What is Proximal Femoral Resection and Reconstruction?
Benign or malignant tumors can develop in or spread to the upper (proximal) part of the femoral bone (thigh bone) causing progressive bone tissue destruction. This can be associated with pain and loss of hip function and mobility. Proximal femoral resection is a procedure to remove the diseased proximal femur which can then be reconstructed with an artificial prosthesis to restore hip function.
Tumors that usually develop in the proximal femur include primary sarcomas or metastatic carcinomas. These conditions may be treated by radiation, but if there is extensive tissue involvement and a risk of fracture, surgery is indicated. Surgery initially involved amputation of the limb and part of the hip but with advances in surgical technique and bioengineering, limb salvage is possible.
Modern prostheses come with components of different shapes and sizes. Some prosthetic implants can even expand which is necessary for patients who are skeletally immature.
To diagnose your condition, your symptoms and medical history are reviewed and a history and physical examination is performed. Diagnostic tests that may be ordered include X-rays, a bone scan, MRI, or CT scan, and an angiography to evaluate neighboring blood vessels. In certain cases, a biopsy of the lesion may be needed to make a clear diagnosis. If the tumor is found to be a metastatic lesion, tests are performed to locate the primary tumor.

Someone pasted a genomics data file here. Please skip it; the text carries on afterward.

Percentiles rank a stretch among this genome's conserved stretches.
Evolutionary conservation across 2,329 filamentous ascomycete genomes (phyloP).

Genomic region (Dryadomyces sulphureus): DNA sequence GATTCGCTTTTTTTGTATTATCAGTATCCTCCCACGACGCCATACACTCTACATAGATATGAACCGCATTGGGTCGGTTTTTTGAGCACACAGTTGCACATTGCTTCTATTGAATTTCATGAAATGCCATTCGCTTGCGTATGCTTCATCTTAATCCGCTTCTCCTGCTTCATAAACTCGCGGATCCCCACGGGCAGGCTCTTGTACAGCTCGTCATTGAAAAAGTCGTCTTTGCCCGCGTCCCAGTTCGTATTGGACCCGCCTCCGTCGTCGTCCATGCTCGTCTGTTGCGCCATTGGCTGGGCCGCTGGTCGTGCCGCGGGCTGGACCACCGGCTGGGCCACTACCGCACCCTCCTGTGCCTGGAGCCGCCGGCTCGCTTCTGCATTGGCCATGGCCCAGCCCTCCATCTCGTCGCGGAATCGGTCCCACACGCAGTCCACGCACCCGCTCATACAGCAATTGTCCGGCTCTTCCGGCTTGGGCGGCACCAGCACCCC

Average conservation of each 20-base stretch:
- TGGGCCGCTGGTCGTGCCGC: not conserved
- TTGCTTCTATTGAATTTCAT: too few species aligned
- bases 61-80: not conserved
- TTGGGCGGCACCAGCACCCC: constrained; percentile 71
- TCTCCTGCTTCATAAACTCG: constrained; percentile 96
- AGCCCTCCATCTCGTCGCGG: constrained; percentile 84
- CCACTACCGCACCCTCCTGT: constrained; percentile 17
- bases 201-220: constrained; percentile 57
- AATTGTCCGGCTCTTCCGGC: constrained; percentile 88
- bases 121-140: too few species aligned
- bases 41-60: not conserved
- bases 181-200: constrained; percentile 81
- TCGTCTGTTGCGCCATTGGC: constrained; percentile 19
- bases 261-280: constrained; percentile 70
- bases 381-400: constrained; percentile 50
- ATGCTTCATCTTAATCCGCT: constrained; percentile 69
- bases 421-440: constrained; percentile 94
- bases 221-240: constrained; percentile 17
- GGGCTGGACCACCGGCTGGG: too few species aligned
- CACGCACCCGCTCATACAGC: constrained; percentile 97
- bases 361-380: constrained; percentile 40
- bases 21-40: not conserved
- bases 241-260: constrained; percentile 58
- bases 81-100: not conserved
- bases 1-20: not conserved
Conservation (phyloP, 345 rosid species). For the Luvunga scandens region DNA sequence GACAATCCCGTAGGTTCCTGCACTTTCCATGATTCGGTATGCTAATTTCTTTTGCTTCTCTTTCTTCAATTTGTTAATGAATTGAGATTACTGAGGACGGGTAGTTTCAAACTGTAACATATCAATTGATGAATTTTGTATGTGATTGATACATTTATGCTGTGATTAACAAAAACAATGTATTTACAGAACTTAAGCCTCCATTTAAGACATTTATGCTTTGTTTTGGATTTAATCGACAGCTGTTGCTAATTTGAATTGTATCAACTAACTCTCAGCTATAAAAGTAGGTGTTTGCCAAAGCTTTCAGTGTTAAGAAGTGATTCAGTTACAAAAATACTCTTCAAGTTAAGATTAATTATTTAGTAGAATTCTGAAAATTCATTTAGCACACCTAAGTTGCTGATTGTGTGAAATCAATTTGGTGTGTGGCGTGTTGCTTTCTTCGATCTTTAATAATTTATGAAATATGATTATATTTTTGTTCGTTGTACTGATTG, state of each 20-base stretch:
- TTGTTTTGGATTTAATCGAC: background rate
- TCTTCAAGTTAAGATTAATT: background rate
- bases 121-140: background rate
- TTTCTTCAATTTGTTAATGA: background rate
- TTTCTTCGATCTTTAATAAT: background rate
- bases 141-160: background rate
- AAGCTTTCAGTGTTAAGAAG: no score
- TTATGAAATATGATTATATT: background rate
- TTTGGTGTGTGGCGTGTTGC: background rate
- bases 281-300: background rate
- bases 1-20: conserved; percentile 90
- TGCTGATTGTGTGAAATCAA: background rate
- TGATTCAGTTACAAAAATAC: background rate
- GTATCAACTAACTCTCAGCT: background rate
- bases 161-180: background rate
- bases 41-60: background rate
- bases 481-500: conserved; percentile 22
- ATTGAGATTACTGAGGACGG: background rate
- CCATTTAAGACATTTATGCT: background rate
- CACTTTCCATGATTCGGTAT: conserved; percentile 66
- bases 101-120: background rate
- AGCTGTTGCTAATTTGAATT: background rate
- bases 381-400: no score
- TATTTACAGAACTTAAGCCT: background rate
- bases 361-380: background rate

Your doctor will recommend proximal femoral resection and reconstruction after considering a number of factors including the extent of the tumor, its location, its radiographic features, the underlying diagnosis, your level of pain and expected survival.
Surgery is recommended if the tumor in the proximal femur is large, causing extensive bone destruction, does not respond to radiation or chemotherapy, has failed previous surgery, or is the only metastatic lesion that is present.
Preparation for the procedure
Diagnostic studies help determine the extent of bone and soft tissue resection necessary, whether a fracture is present, the proximity of the tumor to vital nerves and vessels, and the dimensions of the prosthesis required.
Some tumors are highly vascular and carry a risk of increased bleeding during surgery. Preoperative embolization (blocking off the supplying blood vessels) may be considered in such cases. In other cases, radiation may be recommended prior to surgery.
The tumor can rarely extend into the hip joint, the capsular structures, or the acetabulum (hip socket). This may happen if a fracture is present.
Certain tumors of the proximal femur if not extensive may be treated by an intramedullary nailing procedure with proximal screw fixation and supplemental cement.
Procedure for Proximal Femoral Resection and Reconstruction